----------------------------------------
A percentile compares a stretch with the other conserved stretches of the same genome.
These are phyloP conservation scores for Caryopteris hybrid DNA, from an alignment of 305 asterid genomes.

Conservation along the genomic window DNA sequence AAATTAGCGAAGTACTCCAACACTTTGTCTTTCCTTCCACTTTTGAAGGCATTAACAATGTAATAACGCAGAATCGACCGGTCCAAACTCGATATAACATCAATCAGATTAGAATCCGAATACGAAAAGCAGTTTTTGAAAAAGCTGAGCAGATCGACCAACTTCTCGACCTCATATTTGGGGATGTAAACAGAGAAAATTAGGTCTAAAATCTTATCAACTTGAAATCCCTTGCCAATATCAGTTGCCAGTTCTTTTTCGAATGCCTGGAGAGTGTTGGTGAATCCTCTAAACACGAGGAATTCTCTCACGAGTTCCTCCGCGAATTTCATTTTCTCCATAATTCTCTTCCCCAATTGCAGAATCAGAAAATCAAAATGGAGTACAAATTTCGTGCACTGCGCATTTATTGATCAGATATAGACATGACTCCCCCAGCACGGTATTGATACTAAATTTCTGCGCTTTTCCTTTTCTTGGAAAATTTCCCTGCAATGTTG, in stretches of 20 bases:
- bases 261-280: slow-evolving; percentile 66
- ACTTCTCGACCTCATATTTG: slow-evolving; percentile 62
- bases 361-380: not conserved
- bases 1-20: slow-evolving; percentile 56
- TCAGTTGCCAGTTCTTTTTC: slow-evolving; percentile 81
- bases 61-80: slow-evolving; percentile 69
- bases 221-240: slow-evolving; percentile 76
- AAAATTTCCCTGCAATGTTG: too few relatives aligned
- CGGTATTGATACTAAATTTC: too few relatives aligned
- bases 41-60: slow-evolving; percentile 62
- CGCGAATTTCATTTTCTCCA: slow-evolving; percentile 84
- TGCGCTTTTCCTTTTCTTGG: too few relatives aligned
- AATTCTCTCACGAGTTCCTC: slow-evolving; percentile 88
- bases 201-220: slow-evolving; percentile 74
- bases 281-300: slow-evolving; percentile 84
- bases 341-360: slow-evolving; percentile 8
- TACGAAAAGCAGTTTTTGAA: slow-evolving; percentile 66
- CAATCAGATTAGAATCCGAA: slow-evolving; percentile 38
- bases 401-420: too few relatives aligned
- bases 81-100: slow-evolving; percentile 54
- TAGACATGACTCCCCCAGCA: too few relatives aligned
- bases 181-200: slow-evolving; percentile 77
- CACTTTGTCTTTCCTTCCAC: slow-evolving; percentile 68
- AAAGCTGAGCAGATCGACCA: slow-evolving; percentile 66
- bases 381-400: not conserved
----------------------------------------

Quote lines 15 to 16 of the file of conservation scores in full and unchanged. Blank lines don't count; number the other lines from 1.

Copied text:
- TGCGCTTTTCCTTTTCTTGG: too few relatives aligned
- AATTCTCTCACGAGTTCCTC: slow-evolving; percentile 88